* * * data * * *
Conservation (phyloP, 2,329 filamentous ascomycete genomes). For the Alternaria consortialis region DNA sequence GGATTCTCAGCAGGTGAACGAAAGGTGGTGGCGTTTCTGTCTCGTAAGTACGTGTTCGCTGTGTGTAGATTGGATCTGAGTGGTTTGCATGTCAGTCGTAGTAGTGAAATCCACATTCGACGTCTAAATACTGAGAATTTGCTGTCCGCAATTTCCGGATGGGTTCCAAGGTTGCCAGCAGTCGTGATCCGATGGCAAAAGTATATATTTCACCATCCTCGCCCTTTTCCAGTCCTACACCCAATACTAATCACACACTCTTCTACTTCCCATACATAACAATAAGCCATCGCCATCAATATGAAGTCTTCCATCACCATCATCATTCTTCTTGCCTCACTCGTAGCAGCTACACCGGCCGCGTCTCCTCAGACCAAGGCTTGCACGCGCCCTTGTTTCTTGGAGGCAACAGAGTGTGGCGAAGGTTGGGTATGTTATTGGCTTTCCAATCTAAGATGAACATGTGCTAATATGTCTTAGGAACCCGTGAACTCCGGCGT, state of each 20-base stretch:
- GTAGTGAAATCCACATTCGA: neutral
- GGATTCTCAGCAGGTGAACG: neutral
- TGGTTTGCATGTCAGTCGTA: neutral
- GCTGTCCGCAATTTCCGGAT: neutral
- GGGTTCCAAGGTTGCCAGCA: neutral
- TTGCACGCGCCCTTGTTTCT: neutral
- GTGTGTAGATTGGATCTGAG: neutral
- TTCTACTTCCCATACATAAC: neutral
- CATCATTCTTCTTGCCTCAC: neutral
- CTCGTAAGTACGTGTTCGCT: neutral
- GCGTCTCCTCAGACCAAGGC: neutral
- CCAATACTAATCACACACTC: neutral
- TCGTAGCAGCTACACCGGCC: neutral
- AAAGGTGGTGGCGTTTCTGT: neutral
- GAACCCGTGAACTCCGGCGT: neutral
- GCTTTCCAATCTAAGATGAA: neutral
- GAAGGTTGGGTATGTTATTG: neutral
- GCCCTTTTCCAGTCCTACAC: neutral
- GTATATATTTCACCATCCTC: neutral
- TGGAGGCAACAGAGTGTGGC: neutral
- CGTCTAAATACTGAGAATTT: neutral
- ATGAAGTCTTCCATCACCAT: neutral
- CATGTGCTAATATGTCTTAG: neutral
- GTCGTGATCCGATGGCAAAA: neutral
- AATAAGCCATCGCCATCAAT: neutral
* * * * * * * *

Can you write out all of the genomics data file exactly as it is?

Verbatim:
Conservation (phyloP, 2,329 filamentous ascomycete genomes). For the Alternaria consortialis region DNA sequence GGATTCTCAGCAGGTGAACGAAAGGTGGTGGCGTTTCTGTCTCGTAAGTACGTGTTCGCTGTGTGTAGATTGGATCTGAGTGGTTTGCATGTCAGTCGTAGTAGTGAAATCCACATTCGACGTCTAAATACTGAGAATTTGCTGTCCGCAATTTCCGGATGGGTTCCAAGGTTGCCAGCAGTCGTGATCCGATGGCAAAAGTATATATTTCACCATCCTCGCCCTTTTCCAGTCCTACACCCAATACTAATCACACACTCTTCTACTTCCCATACATAACAATAAGCCATCGCCATCAATATGAAGTCTTCCATCACCATCATCATTCTTCTTGCCTCACTCGTAGCAGCTACACCGGCCGCGTCTCCTCAGACCAAGGCTTGCACGCGCCCTTGTTTCTTGGAGGCAACAGAGTGTGGCGAAGGTTGGGTATGTTATTGGCTTTCCAATCTAAGATGAACATGTGCTAATATGTCTTAGGAACCCGTGAACTCCGGCGT, state of each 20-base stretch:
- GTAGTGAAATCCACATTCGA: neutral
- GGATTCTCAGCAGGTGAACG: neutral
- TGGTTTGCATGTCAGTCGTA: neutral
- GCTGTCCGCAATTTCCGGAT: neutral
- GGGTTCCAAGGTTGCCAGCA: neutral
- TTGCACGCGCCCTTGTTTCT: neutral
- GTGTGTAGATTGGATCTGAG: neutral
- TTCTACTTCCCATACATAAC: neutral
- CATCATTCTTCTTGCCTCAC: neutral
- CTCGTAAGTACGTGTTCGCT: neutral
- GCGTCTCCTCAGACCAAGGC: neutral
- CCAATACTAATCACACACTC: neutral
- TCGTAGCAGCTACACCGGCC: neutral
- AAAGGTGGTGGCGTTTCTGT: neutral
- GAACCCGTGAACTCCGGCGT: neutral
- GCTTTCCAATCTAAGATGAA: neutral
- GAAGGTTGGGTATGTTATTG: neutral
- GCCCTTTTCCAGTCCTACAC: neutral
- GTATATATTTCACCATCCTC: neutral
- TGGAGGCAACAGAGTGTGGC: neutral
- CGTCTAAATACTGAGAATTT: neutral
- ATGAAGTCTTCCATCACCAT: neutral
- CATGTGCTAATATGTCTTAG: neutral
- GTCGTGATCCGATGGCAAAA: neutral
- AATAAGCCATCGCCATCAAT: neutral